News broke of Colangelo’s hire on Monday December 5, 2022. If giving a two-week notice, as is standard for government posts, and continuing working at DOJ until joining the Manhattan DA’s team, Colangelo would have submitted notice on Friday, November 18 – the same day Garland announced Smith’s appointment and Wade’s marathon meeting with the White House counsel’s office.

Michael Colangelo

Matthew Colangelo (Justice Department/Screenshot)

As principal deputy associate attorney general, Colangelo was the third-highest-ranking DOJ official while the Senate considered the nomination of the associate attorney general, Vanita Gupta. Colangelo’s departure from that high perch – a post with incredible White House access, which sets attorneys on the ultimate career trajectory in the profession – to take a position of significantly reduced salary and prestige is remarkable for any official in a city known for a relentless pursuit of both.

“It’s the rough equivalent of like a four star General in the Army, quitting his job and enlisting in the National Guard as a private,” Will Scharf, one of Trump’s personal attorneys, said Wednesday. “It’s that crazy a situation”:

Colangelo’s arrival in Manhattan coincides with an incredible renewal of activity in the Trump investigation.

Earlier in 2022, District Attorney Alvin Bragg, whom the New York Times noted “campaigned as the best candidate to go after the former president,” had hit a snag in his pursuit of Trump.

Mark Pomerantz, a special assistant on the Trump case, resigned from Bragg’s office in February 2022 out of frustration that Bragg, who had just taken office, was reluctant to continue pursuing the case, reportedly after struggling to find a prosecutable crime.

Yet within weeks of Colangelo’s arrival in Manhattan, after multiple offices had declined to file charges against Trump, the matter was reconsidered, and charges were filed in April 2023, which eventually resulted in Trump’s conviction on 34 felony counts.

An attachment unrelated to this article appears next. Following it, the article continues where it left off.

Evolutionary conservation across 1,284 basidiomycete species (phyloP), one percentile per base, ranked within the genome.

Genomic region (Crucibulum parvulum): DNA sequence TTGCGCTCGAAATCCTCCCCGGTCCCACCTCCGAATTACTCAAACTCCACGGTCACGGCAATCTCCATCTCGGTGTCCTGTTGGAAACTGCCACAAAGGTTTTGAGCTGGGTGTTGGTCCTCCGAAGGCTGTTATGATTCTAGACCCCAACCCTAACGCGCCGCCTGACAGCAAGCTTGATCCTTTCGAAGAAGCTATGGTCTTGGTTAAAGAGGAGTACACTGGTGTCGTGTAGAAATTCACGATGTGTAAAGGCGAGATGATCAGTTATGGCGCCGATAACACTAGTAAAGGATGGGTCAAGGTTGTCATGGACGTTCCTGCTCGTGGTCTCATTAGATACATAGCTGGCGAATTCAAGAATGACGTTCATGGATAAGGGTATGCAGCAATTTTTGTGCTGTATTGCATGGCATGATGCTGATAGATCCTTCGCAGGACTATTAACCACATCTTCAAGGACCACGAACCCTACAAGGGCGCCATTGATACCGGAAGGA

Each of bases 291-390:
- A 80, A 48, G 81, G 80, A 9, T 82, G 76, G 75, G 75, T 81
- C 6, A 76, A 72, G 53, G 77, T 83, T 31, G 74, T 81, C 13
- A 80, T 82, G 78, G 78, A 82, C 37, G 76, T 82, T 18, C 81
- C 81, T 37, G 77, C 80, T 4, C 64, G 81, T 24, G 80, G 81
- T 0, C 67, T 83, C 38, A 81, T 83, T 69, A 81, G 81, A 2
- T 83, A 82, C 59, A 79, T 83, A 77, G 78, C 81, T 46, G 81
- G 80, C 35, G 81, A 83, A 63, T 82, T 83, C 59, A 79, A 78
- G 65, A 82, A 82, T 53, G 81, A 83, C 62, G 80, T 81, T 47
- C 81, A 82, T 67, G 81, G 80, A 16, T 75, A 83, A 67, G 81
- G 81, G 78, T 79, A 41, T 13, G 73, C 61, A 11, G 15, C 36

Trump is vigorously appealing that conviction.

Colangelo was so critical to the case that he made opening arguments.

Scharf, a Trump attorney, fought with ABC host George Stephanopoulos Sunday about Biden’s connection to the Manhattan case, a prospect which Stephanopoulos dismissed outright, seemingly unaware of the Colangelo connection.

“How about the fact that Matthew Colangelo was standing over Alvin Bragg’s shoulder when he announced this verdict?” Scarff told the stunned host, who paused before pivoting to a new line of questioning.

Biden Continues Denying Lawfare Coordination

That date, November 18, 2022, appears to be a watershed moment in the generation of lawfare against Trump – and in American political history.

Despite the evidence, Biden’s White House and campaign have consistently denied any coordination or direction from Biden or his team in the multiple prosecutions of Trump and legal cases in more than a dozen states to use the Fourteenth Amendment to keep Trump off the ballot.

Biden’s team even suggested it would not politicize the then-ongoing Manhattan trial just hours before the campaign held a raucous press conference outside the courtroom.

On May 31, after Trump’s conviction, Biden was asked about his involvement in the lawfare against Trump.

“Can you tell us, sir — Donald Trump refers to himself as a political prisoner and blames you directly. What’s your response to that, sir?” a reporter asked Biden after the President defended Trump’s conviction in Manhattan.

In a haunting image that will go down in history, Biden flashed a smug, toothy grin and slowly shuffled away.

RELATED — Biden Flashes Big Grin When Asked About Trump Being a “Political Prisoner”



Bradley Jaye is a Capitol Hill Correspondent for Breitbart News. Follow him on X/Twitter at @BradleyAJaye.